Canyonlands and Arches National Parks fill up fast, so it’s nice to go someplace less crowded than the most touristy trails.
After visiting Moab for ten years, usually four times per year, we avoid the parks unless we are hosting out-of-the-country visitors, enjoying the seclusion and solitude of lesser-known, but no less spectacular treks. Here, I share with you a few of my favorite out-of-the-parks trails.
Moonflower Canyon – It’s not a full-on backpacking excursion, but it’s a nice two-hour hike where you can enjoy some leave-no-trace camping under the vivid stars of the Milky Way just off Cane Creek Road, about 12 miles out of town.
This canyon does get quite as crowded during the height of the season, but early March is a good time to visit if you are the adventure seeker who wants to dip your toe into backpacking.
The Bar “M” Trails – Located about ten miles north of town on Highway 191, the Bar Trails offer a good degree of wide-open expanses of mostly smooth terrain stretching all the way to the arches which can be seen in the far distance. Take your bike and take your dogs. Just make sure to clean up after them.
Seven Mile Trail – It’s a one-size-fits-all that leads to small pools cut out of the sandstone, and eventually to the wide and welcoming Courthouse Wash, which offers spectacular views. Take water and plenty of poop bags for your dogs. Pack out your dog poop!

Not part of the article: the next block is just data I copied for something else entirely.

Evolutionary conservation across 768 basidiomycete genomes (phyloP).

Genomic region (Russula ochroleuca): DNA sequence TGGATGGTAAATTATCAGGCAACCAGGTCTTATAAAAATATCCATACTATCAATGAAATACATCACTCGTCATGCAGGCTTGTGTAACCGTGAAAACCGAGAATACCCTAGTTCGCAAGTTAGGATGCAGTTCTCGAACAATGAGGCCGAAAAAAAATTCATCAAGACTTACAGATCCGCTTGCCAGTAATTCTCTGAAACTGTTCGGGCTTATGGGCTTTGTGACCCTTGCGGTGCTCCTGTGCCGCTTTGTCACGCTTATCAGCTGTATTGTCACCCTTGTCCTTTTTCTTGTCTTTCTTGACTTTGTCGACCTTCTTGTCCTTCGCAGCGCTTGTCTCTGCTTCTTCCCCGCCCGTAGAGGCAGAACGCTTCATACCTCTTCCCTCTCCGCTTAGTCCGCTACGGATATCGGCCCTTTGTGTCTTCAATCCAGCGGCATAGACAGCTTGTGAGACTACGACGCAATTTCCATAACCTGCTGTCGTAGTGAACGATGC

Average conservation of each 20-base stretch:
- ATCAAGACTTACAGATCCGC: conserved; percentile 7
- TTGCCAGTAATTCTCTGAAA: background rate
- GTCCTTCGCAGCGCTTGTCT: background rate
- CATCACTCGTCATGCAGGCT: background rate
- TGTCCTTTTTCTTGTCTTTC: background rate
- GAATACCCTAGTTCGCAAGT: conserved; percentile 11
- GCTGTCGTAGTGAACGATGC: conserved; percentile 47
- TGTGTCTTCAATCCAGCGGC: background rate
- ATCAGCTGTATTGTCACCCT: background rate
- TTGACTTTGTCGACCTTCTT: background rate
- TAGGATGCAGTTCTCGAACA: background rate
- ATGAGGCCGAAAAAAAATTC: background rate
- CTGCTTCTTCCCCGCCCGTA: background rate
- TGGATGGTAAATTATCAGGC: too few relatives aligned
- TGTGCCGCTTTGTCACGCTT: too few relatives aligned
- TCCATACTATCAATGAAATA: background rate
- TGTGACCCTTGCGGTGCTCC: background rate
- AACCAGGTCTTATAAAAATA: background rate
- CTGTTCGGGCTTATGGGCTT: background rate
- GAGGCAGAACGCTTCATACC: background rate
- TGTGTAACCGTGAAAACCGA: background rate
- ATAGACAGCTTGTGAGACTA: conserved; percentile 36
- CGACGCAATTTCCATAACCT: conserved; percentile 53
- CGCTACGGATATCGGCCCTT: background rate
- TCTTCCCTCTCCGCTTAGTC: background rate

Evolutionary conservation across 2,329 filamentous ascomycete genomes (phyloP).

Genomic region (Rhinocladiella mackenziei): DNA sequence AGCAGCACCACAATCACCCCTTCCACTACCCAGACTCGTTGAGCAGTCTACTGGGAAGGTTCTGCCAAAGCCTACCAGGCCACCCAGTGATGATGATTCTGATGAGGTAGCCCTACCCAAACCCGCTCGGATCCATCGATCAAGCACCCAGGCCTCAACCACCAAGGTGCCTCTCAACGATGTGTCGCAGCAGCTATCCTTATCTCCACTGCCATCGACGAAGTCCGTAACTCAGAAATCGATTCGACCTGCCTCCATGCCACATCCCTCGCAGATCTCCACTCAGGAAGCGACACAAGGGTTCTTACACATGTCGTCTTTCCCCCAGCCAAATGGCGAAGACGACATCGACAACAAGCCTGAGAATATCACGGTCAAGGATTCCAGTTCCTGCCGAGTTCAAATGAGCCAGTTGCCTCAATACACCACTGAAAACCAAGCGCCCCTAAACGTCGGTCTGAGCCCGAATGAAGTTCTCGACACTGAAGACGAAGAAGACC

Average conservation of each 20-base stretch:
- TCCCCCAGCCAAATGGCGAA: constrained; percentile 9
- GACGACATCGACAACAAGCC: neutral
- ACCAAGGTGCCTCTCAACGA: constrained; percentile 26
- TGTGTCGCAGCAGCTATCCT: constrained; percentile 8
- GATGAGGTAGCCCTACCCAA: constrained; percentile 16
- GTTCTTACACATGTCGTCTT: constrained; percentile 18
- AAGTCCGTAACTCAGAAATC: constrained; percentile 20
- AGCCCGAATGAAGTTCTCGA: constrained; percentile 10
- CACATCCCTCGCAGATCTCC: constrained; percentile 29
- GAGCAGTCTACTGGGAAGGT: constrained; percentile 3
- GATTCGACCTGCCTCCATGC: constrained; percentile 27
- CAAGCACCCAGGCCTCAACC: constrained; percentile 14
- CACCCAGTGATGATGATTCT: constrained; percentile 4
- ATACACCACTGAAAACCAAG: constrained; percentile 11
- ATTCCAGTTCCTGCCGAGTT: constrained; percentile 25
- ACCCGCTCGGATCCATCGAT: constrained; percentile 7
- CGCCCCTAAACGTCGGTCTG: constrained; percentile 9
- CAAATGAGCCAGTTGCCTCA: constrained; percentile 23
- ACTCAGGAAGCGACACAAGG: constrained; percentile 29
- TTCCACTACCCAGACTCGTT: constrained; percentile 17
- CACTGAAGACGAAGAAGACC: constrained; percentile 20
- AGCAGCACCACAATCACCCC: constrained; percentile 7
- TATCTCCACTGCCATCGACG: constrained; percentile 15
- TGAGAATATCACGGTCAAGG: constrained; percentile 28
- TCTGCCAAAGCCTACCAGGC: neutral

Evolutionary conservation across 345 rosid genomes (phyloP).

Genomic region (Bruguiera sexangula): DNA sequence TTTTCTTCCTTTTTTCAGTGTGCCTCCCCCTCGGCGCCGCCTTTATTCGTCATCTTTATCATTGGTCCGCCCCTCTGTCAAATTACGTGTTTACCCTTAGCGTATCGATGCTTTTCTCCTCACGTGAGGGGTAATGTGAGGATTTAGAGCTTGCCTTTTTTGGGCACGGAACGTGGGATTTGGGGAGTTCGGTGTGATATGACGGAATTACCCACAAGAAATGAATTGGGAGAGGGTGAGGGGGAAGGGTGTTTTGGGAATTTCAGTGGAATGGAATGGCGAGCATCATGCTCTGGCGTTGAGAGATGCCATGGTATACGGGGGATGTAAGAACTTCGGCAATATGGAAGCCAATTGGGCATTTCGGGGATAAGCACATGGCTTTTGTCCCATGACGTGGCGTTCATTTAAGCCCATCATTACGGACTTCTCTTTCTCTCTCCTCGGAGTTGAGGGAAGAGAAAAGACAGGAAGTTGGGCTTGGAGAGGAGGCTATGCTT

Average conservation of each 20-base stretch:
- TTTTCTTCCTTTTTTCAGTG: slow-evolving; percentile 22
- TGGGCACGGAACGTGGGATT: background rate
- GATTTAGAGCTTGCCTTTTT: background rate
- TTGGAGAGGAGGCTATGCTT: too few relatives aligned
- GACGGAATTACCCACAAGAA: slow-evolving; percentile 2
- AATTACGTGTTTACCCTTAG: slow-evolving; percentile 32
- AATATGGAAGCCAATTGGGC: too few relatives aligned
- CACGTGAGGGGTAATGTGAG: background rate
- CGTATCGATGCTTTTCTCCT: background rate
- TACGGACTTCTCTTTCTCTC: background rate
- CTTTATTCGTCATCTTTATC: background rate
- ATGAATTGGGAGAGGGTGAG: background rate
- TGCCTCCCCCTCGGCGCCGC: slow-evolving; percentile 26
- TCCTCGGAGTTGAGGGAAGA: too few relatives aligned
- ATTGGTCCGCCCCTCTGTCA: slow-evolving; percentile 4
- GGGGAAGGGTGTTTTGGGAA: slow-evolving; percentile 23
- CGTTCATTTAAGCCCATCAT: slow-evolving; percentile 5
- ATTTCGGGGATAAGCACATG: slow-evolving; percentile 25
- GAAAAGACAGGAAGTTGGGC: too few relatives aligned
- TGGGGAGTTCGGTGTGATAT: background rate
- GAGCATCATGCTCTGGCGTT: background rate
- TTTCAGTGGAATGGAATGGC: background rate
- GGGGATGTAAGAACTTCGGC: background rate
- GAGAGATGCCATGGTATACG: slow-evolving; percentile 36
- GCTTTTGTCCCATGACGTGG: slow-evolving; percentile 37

The Slick Rock Bike Trails
Whether you are taking your bike or walking with your dogs, the slickrock trails are fantastic and are just a stone’s throw from town. This terrain is much more heavily buckled than the Bar Trails and a bit more technically challenging.
On a weekday, you will enjoy few people (in early to mid March) and spectacular scenery leading up to the edge of Abyss and Echo Canyons. The trail offers a big loop for those who are ambitious and tough.
We completed the entire six-mile loop and we had a blast going up and down the undulating sandstone. One certainly feels like they have blasted off to Mars on this terrain, and there is plenty of parking around the trailhead.
Other out-of-the-parks trails I recommend include Gemini Bridges and Poison Spider trails (if you don’t mind sharing them with Jeeps).
For the more adventurous, Horseshoe Canyon and Great Gallery are some of the most incredible, most remote places in Utah. If you don’t want to fret over all the preparations for these spectacular canyons, we can highly recommend booking a trip through the experts at Navtec Adventures.